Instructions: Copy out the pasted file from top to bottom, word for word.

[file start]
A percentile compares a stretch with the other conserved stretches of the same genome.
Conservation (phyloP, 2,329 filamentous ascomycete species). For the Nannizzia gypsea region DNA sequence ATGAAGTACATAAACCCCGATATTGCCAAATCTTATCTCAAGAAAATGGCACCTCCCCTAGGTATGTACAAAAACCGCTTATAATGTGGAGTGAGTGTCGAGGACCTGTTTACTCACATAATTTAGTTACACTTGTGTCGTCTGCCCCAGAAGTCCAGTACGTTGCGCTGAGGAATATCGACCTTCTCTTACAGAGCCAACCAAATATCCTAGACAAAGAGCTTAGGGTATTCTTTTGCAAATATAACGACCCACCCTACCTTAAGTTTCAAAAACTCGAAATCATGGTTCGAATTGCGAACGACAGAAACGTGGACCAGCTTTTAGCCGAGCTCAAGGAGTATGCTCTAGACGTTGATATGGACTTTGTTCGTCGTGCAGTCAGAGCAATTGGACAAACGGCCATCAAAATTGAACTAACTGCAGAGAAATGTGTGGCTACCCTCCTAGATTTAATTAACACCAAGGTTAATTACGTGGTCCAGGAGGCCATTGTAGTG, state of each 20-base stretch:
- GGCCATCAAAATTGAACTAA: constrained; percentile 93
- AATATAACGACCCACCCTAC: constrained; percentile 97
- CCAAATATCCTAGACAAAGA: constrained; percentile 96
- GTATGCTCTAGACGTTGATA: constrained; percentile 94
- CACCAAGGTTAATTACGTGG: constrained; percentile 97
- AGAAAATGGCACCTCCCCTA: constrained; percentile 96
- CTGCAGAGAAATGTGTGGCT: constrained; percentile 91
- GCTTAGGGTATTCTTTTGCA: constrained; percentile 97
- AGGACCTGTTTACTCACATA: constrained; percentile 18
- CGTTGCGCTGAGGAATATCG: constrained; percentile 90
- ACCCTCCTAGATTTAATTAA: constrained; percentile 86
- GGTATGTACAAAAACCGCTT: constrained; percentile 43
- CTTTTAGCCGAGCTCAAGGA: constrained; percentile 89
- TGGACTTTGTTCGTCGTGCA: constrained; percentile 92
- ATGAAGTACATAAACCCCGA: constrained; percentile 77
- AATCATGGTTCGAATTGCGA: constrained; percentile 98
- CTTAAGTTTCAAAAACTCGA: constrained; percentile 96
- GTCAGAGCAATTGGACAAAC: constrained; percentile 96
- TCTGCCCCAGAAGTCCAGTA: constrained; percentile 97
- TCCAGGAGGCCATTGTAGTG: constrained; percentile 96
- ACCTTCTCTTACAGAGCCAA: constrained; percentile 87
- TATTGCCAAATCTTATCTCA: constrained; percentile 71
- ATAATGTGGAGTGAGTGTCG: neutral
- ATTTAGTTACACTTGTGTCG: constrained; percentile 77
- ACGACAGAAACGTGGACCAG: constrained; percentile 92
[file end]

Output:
A percentile compares a stretch with the other conserved stretches of the same genome.
Conservation (phyloP, 2,329 filamentous ascomycete species). For the Nannizzia gypsea region DNA sequence ATGAAGTACATAAACCCCGATATTGCCAAATCTTATCTCAAGAAAATGGCACCTCCCCTAGGTATGTACAAAAACCGCTTATAATGTGGAGTGAGTGTCGAGGACCTGTTTACTCACATAATTTAGTTACACTTGTGTCGTCTGCCCCAGAAGTCCAGTACGTTGCGCTGAGGAATATCGACCTTCTCTTACAGAGCCAACCAAATATCCTAGACAAAGAGCTTAGGGTATTCTTTTGCAAATATAACGACCCACCCTACCTTAAGTTTCAAAAACTCGAAATCATGGTTCGAATTGCGAACGACAGAAACGTGGACCAGCTTTTAGCCGAGCTCAAGGAGTATGCTCTAGACGTTGATATGGACTTTGTTCGTCGTGCAGTCAGAGCAATTGGACAAACGGCCATCAAAATTGAACTAACTGCAGAGAAATGTGTGGCTACCCTCCTAGATTTAATTAACACCAAGGTTAATTACGTGGTCCAGGAGGCCATTGTAGTG, state of each 20-base stretch:
- GGCCATCAAAATTGAACTAA: constrained; percentile 93
- AATATAACGACCCACCCTAC: constrained; percentile 97
- CCAAATATCCTAGACAAAGA: constrained; percentile 96
- GTATGCTCTAGACGTTGATA: constrained; percentile 94
- CACCAAGGTTAATTACGTGG: constrained; percentile 97
- AGAAAATGGCACCTCCCCTA: constrained; percentile 96
- CTGCAGAGAAATGTGTGGCT: constrained; percentile 91
- GCTTAGGGTATTCTTTTGCA: constrained; percentile 97
- AGGACCTGTTTACTCACATA: constrained; percentile 18
- CGTTGCGCTGAGGAATATCG: constrained; percentile 90
- ACCCTCCTAGATTTAATTAA: constrained; percentile 86
- GGTATGTACAAAAACCGCTT: constrained; percentile 43
- CTTTTAGCCGAGCTCAAGGA: constrained; percentile 89
- TGGACTTTGTTCGTCGTGCA: constrained; percentile 92
- ATGAAGTACATAAACCCCGA: constrained; percentile 77
- AATCATGGTTCGAATTGCGA: constrained; percentile 98
- CTTAAGTTTCAAAAACTCGA: constrained; percentile 96
- GTCAGAGCAATTGGACAAAC: constrained; percentile 96
- TCTGCCCCAGAAGTCCAGTA: constrained; percentile 97
- TCCAGGAGGCCATTGTAGTG: constrained; percentile 96
- ACCTTCTCTTACAGAGCCAA: constrained; percentile 87
- TATTGCCAAATCTTATCTCA: constrained; percentile 71
- ATAATGTGGAGTGAGTGTCG: neutral
- ATTTAGTTACACTTGTGTCG: constrained; percentile 77
- ACGACAGAAACGTGGACCAG: constrained; percentile 92